THE CURIOUS CASE OF THE POP ART PALACE | Jaipur
At Jaipur’s Suján Rajmahal Palace, kitsch and calibre make for curious bedfellows
It’s the secret, biologically and historically improbable love child resulting from a ménage à trois between Shammi Kapoor, Marilyn Monroe, and Andy Warhol. Moreover, I feel as though I’ve stumbled down the rabbit hole and landed smack-dab in the heart of the Mad Hatter’s flamboyant Christmas bash to encounter it.
I’ve entered the property’s seemingly endless reception room/ lobby and there’s not a soul in sight. This opulent homage to the royal life is heaving with wall-length paintings (mostly of poultry), chandeliers mined from the Maharaja’s private collection, a gold-swathed assemblage of finery, and imperially-appointed divans bathed in deep magenta. It’s almost ten minutes before a front-office representative, serving as a royal aide-de-camp, appears on the scene with a smile. He’s dressed in the crisp white, badge-encrusted uniform of a French officer. I get the feeling the word ‘surreal’ will be passing through my mind at regular intervals during this stay.
Rajmahal Palace occupies a coveted space in Jaipur’s imperial fables. Bearing the Royal Standard of the House of Amber, this treasured address has served many roles in its 250-year history: H.H. Sawai Jai Singh II’s private palace; a pleasure garden; a royal guest house; an ode to Chandra Kanwar Ranawat, the daughter of the Maharana of Mewar; private home of H. H. Maharaja Sawai Man Singh II of Jaipur; and Maharani Gayatri Devi’s favourite address. Still very much part of the royal family’s bouquet (notwithstanding a recent political fracas instigated by plainly greedy motives), Rajmahal’s past has witnessed legendary parties thrown by the dashing Man Singh II and Gayatri Devi, where the likes of Princess Diana and Jacqueline Kennedy were often at the centre of things. To see this hallowed space now covered end-to-end with different hues of wallpaper is, well, slightly disconcerting.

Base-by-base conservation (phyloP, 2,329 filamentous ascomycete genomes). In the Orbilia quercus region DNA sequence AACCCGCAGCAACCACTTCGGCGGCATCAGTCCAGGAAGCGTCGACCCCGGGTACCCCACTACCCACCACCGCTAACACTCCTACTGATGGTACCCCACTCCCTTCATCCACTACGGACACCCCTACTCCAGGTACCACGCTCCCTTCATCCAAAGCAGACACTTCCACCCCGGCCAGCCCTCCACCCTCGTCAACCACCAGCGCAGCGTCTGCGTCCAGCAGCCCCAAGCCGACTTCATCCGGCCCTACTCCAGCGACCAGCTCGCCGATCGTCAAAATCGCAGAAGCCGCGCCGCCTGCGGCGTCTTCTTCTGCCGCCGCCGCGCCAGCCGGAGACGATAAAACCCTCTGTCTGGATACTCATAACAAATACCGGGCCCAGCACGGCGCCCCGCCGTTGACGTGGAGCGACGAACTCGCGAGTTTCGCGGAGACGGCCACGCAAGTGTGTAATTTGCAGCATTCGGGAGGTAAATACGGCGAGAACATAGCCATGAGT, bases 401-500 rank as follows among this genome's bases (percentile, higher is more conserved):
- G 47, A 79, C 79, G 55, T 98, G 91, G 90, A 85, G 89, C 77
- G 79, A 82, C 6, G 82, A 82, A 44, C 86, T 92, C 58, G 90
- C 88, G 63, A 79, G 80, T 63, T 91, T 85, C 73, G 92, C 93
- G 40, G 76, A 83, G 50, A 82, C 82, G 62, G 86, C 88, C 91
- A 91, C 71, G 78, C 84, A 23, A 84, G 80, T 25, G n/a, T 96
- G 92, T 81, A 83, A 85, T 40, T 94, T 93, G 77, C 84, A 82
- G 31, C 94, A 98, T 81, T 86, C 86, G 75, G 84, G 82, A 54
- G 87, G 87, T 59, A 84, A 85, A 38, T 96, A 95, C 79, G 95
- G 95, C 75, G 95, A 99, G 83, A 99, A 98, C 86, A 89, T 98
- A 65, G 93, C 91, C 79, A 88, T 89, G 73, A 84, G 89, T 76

Rajmahal’s evolving story has come to rest in the hands of two of India’s most celebrated homegrown brands: Suján and Good Earth. While the former – the Jaisal Singh-helmed creator and connoisseur of luxury properties – operates and manages it, it is the latter’s distinctive design ethos that’s stamped all over the palace. At times it seems as though Good Earth have pulled off the greatest marketing coup of the century: converting a palace into a Good Earth boutique!
As I take in Rajmahal’s exuberantly refurbished interiors, as I peer through its tall bay windows and mirrored doors, as I come across Sawai Man Singh’s polo regalia, original family portraits, and the photographs of its exclusive guest-list, and as I explore its rooms lavished with meticulously appointed interiors, what becomes clear is that this Royalty Part Deux.
The first part of a 2-part immersion into Rajmahal Palace